The inestimable Will Saletan explores "the embryo factory"
and, as is his wont, hits the nail on the head. He is writing about the Abraham Center of Life, which I commented about
here at Secondhand Smoke last year. He writes that Jennalee Ryan, the entrepreneurial owner of the Abraham Center "represents the next wave of industrial rationality. She's bringing the innovations of Costco and Burger King to the business of human flesh."
Ryan suggests that her service of making embryos to order is better than embryo adoption, as offered by the Snowflakes
organization, for example, since the would-be parents aren't screened for suitability--and all for just $2500 for the embryo plus the price of being implanted and prenatal care. Regardless of what one thinks about Snowflakes, that service isn't about making embryos to fill a market niche. Rather, it is about saving an already existing frozen embryo from destruction, and loving and welcoming it regardless of his or her looks and expected capacities.
In contrast, Ryan and her clients are in it for themselves: "Buying embryos gives you all the advantages of buying eggs and sperm. You can screen donors—in this case, the embryo's parents--for physical and mental health, education, and looks. Since Ryan is shouldering the risk, she screens donors up front. Her embryos' moms are college-educated. The dads have advanced degrees. All the donors are white, since the clients are white. Ryan is no bigot, but business is business. 'There is simply a demand for white babies,' she shrugs. In fact, three-quarters of the DNA in her first two batches comes from blue-eyed blonds. This isn't eugenics; it's narcissism. 'What I was really looking for was blond hair, blue eyes, so the child would look similar to me,' one of Ryan's clients told ABC News."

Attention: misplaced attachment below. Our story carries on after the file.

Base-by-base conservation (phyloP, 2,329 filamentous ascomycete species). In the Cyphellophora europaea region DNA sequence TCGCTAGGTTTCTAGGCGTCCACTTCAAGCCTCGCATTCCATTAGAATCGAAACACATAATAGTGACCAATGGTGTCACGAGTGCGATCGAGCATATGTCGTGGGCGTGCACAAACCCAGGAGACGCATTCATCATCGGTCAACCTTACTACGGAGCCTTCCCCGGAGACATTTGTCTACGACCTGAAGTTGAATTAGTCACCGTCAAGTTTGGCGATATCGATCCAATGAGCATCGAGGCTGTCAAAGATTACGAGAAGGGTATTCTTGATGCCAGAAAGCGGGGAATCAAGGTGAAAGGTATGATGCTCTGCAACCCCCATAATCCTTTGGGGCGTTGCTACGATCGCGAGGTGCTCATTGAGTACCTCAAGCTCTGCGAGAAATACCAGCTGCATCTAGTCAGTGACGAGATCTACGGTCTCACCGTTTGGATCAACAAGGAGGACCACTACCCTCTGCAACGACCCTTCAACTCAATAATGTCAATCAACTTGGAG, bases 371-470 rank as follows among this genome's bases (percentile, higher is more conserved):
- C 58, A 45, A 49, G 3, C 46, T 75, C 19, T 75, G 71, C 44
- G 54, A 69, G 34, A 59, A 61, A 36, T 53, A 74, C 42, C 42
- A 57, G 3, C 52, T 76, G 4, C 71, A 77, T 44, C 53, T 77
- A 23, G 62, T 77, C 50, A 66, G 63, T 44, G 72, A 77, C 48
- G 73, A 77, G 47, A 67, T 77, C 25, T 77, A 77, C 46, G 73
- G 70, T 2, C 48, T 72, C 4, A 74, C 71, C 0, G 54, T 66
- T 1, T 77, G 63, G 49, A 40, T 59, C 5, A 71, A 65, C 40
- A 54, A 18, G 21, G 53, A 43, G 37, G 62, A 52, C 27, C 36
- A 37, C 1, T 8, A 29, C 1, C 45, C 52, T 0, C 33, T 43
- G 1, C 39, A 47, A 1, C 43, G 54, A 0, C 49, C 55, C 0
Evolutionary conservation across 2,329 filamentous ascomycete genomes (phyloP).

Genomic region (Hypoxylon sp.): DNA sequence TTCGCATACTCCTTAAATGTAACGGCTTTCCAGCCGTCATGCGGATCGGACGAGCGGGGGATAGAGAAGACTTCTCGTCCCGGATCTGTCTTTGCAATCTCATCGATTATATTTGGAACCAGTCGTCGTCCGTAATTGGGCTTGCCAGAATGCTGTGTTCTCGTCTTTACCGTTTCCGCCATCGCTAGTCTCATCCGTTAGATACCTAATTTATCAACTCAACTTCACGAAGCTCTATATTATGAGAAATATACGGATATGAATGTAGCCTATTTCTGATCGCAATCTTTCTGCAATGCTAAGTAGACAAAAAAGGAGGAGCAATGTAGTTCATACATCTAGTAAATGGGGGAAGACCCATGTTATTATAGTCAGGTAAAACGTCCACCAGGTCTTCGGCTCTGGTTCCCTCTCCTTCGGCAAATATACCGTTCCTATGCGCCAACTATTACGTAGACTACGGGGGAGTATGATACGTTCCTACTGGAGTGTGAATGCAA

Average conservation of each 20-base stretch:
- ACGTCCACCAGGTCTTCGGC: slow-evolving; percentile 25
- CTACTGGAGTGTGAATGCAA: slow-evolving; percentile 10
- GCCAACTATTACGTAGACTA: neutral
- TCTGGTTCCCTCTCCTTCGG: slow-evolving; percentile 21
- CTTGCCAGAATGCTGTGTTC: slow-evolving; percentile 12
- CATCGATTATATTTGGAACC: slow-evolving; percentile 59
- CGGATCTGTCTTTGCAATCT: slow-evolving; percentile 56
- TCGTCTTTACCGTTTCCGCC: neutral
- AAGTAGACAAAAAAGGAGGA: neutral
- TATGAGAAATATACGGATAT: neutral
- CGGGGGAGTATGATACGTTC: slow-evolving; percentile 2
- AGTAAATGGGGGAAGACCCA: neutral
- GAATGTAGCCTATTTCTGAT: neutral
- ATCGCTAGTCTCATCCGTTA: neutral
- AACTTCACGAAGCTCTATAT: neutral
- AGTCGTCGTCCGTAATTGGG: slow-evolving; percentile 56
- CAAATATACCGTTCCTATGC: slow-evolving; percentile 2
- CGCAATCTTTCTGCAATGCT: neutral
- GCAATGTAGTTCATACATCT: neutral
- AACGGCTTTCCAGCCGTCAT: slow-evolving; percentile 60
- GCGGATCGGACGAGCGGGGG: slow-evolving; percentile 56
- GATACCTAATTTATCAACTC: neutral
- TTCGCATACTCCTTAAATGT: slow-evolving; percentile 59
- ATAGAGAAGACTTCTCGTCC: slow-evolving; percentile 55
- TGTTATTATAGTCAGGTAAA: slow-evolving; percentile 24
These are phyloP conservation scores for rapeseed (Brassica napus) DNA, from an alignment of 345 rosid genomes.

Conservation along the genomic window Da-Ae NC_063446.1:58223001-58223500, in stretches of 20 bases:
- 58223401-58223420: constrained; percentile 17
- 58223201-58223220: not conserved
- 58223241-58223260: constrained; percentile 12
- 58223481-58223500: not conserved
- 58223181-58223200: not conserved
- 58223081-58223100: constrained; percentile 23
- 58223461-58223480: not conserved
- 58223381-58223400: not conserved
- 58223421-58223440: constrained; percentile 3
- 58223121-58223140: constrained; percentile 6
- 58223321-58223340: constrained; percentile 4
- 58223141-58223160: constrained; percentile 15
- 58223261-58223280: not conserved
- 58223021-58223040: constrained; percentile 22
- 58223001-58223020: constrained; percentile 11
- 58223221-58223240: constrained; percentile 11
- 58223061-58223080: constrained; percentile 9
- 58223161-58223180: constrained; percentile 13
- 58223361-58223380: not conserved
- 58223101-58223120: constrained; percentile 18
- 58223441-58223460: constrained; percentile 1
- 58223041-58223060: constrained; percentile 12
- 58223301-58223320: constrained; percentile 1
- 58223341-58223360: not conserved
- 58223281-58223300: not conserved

It is also furthering the agenda of treating our children as custom made products to fulfill our personal desires. And it won't stop with buying embryos to order, but extend to offering surrogacy services--as Ryan already does. It's about the bottom line, both financial and eugenic: "To Ryan, embryos are inventory. 'I saw a demand for something and created the product,' she told to the San Antonio Current. The doctor who mixed Ryan's first batch of embryos was aghast to discover their fate, but Ryan insists, 'If they are my embryos, legally, what I do with those embryos is really none of her business.' What if clients aren't satisfied with the embryos? 'If they don't think it's right for them, they don't have to take them,' she shrugs. With surrogacy, that policy could be extended for weeks. Tested, personalized, affordable, disposable. You've come a long way, baby."